‘Blu-ray or Bust’
THE MULE (2018, R, 116 minutes, IMPERATIVE ENTERTAINMENT/WARNER BROS.)
I grew up with Clint Eastwood. Not, like, he was my pal or anything—I’m not that old, despite what my thirteen faithful readers may think.
But watching any of his films now is almost a transcendent experience for me. I grew up watching FOR A FEW DOLLARS MORE, WHERE EAGLES DARE, and my all-time favorite of his, THE GOOD, THE BAD, AND THE UGLY (and not just because I identified with all three, thank you very much). Mr. Eastwood was The Man With No Name, he was a troubled hero, and he was a stalwart soldier. His characters were imperfect, yet glorious in their victories over the bad guys.
And then he got old. Don’t get me wrong, he’s still glorious when he needs to be. Yet as of late, it has been of a much more subtle variety. While he had some films in his history that didn’t seem to follow the majority of his film path, the vast history of his portrayals seemed to go something like this: cowboys, cops, old men. Yes, I understand that he isn’t as young as he once was, and the selection of characters available to him has dwindled dramatically.
I watch him now, and wish he could still ride a horse or shoot bad guys, but I understand that that isn’t necessarily what Hollywood needs at the moment. So, meet Earl Stone. Earl is an abrasive old man (much like his character in GRAN TORINO) that grows award-winning flowers, a far cry from anything you’d call action. He’s sweet on the ladies and tough on the competition, and he puts family absolutely last in his list of priorities. Through a turn of events which barely explains his motivation, Earl winds up being a mule for a drug cartel. All he does is drive drugs to a hotel, and soon his money problems are a thing of the past. And that past starts to catch up with him in the form of that misbegotten family he shunned for much of his life.
One thing we never get with this film is a moral dilemma; Earl seems to know what he is signing up for, yet doesn’t even stop to consider the ramifications until a dead body is staring him in the face. Mr. Eastwood’s performance is fine; he makes Earl someone we care about even though we probably shouldn’t, but Nick Schnek’s script doesn’t do the character’s motivations any favors. Yes, most of these films about someone swept up in the drug trade all work on the basic premise of money problems motivating the protagonist. But there is always that moral issue, and Earl has his much too late for it to be effective enough.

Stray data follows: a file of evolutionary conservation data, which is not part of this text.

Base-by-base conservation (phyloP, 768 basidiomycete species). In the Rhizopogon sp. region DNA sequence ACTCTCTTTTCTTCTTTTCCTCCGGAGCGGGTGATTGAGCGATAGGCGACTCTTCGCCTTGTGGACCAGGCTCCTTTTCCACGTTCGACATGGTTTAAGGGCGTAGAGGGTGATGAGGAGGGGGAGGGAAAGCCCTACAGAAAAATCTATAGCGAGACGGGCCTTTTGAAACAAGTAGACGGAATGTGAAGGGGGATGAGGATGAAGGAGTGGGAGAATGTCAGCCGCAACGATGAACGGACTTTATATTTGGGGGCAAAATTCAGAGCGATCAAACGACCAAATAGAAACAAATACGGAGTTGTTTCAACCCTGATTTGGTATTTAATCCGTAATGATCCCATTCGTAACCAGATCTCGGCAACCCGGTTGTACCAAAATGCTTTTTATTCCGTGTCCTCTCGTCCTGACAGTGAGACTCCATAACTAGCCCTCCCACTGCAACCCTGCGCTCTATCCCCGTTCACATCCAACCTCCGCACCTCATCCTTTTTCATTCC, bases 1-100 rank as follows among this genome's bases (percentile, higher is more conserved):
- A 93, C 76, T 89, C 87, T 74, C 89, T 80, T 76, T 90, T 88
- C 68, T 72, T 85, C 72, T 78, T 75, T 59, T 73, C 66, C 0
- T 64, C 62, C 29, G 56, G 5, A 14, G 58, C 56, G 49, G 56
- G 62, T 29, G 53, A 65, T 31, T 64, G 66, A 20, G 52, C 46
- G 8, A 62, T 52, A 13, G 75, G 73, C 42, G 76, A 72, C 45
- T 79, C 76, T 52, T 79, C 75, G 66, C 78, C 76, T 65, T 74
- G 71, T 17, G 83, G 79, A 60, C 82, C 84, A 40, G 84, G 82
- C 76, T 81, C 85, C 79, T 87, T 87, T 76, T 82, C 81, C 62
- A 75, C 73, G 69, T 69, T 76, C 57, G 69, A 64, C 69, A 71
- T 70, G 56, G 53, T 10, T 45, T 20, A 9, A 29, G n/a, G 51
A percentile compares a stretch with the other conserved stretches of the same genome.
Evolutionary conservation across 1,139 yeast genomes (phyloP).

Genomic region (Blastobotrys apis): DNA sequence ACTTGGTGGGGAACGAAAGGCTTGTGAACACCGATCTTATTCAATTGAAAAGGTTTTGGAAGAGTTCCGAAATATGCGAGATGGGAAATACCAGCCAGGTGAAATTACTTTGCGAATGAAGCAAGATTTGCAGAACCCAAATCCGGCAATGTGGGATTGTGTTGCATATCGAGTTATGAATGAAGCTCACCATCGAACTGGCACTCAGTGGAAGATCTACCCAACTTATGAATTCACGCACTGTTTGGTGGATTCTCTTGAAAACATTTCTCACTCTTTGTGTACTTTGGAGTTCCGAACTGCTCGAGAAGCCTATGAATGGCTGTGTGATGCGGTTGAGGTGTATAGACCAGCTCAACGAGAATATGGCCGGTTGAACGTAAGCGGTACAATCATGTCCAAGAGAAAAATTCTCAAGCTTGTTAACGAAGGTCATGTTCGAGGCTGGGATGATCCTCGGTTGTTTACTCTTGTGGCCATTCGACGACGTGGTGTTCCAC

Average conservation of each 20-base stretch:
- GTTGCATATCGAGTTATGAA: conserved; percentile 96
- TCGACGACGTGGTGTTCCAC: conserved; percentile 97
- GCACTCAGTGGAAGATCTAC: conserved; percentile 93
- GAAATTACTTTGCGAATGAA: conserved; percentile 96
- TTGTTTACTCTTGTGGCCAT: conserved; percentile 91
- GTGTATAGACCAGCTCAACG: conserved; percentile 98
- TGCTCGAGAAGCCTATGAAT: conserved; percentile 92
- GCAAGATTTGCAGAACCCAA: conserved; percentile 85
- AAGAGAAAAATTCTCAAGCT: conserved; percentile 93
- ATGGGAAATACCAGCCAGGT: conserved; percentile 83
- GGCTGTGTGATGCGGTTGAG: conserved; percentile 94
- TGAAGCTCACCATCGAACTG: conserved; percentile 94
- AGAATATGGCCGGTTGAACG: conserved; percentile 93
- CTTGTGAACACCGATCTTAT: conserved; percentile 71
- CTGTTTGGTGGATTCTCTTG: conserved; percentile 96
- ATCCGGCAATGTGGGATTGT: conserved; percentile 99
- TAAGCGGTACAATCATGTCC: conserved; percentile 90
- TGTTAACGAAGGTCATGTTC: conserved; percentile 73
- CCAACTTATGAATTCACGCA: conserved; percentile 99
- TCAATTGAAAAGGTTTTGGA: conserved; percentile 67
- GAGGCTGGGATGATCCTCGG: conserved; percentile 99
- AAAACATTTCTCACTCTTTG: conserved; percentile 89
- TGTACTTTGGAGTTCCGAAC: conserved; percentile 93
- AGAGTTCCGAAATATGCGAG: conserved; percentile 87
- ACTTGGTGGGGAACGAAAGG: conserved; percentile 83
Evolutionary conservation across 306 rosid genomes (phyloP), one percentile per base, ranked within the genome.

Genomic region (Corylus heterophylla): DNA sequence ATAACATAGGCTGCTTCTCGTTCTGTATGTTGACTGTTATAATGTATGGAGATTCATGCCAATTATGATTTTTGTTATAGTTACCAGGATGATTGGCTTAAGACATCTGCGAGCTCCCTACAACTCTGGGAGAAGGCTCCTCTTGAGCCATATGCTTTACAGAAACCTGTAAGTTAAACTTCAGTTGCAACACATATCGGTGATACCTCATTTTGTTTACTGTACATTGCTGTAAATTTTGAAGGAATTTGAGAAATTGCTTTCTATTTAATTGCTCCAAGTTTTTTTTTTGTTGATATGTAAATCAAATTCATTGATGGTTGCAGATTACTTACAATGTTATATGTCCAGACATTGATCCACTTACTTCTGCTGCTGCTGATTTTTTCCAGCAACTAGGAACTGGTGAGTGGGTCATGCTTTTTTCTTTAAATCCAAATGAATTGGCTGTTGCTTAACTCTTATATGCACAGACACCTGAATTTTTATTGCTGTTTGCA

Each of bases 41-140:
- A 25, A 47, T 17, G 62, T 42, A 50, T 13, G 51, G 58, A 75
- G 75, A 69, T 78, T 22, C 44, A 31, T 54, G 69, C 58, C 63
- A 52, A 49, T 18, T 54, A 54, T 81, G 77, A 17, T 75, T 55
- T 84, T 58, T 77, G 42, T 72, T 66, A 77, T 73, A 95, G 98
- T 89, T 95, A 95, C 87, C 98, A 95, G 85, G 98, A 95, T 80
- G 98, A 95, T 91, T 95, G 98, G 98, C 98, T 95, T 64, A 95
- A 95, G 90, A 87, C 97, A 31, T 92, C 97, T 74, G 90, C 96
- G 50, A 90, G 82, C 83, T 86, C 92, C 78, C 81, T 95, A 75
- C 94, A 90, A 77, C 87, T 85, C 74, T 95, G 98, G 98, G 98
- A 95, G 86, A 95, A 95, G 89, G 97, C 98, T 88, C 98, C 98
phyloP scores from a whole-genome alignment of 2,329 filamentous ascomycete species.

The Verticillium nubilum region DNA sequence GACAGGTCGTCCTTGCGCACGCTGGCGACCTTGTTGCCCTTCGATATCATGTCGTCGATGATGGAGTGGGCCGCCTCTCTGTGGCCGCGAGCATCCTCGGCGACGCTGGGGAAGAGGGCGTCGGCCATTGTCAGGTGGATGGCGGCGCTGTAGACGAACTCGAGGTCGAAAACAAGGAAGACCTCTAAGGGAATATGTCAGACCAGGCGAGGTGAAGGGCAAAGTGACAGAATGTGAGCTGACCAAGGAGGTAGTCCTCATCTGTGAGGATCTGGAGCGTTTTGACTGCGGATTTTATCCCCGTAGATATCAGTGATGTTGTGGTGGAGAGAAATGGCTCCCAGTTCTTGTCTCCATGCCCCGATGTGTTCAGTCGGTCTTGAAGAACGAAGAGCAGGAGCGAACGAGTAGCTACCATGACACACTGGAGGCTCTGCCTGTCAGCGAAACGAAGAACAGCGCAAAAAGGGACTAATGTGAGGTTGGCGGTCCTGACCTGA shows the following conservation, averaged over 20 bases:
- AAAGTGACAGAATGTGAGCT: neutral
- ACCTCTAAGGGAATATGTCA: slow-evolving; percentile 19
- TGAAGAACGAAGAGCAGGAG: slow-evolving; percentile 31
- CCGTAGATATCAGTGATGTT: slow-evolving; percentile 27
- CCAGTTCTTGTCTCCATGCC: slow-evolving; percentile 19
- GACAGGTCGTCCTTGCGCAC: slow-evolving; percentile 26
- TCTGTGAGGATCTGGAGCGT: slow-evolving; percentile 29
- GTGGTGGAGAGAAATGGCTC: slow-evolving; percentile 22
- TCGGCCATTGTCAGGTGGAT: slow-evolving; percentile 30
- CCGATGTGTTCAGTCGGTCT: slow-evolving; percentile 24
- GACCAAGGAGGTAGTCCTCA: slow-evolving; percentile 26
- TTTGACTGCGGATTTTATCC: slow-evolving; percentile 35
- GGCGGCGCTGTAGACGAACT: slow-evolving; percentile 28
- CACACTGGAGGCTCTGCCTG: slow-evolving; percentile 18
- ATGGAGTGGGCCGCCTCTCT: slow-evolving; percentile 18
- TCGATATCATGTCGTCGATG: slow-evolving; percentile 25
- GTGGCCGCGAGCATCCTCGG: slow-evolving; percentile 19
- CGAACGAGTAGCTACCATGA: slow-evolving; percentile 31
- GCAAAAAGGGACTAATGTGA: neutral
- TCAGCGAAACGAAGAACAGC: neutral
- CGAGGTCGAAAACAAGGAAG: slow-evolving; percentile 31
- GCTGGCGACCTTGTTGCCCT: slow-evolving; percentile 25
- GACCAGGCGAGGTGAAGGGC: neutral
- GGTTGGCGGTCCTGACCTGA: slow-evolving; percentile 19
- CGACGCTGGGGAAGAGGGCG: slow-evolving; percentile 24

Bradley Cooper and Michael Pena play DEA agents trying to bust up the cartel’s drug trade in Chicago, and both have a chemistry which belies their new partnership. Their roles are richly written, and it nearly makes Mr. Cooper the Clint Eastwood of this film, albeit the version that could still chase down the bad guys.
There are only two special features included with this release: a ten-minute making-of doc and a Toby Keith music video. And while the doc does give some insight into what it took to film Earl on all of those drug runs (and they use a whole lot of that footage—seriously, they could have shortened the film by ten minutes if it wasn’t doubling as a travelogue for the Midwest), there isn’t nearly enough here to make it stand apart from others.
I sincerely hope that this production does not mark his last performance in front of or behind the camera. Mr. Eastwood is still a masterful storyteller, and he still puts on a helluva performance. But I’d be lying if I said I didn’t want to see him on a horse again. Surely there’s a script out there about an abrasive old cowboy…
Film Grade: B
Special Features: D
Blu-ray Necessary: Recommended
- T.S. Kummelman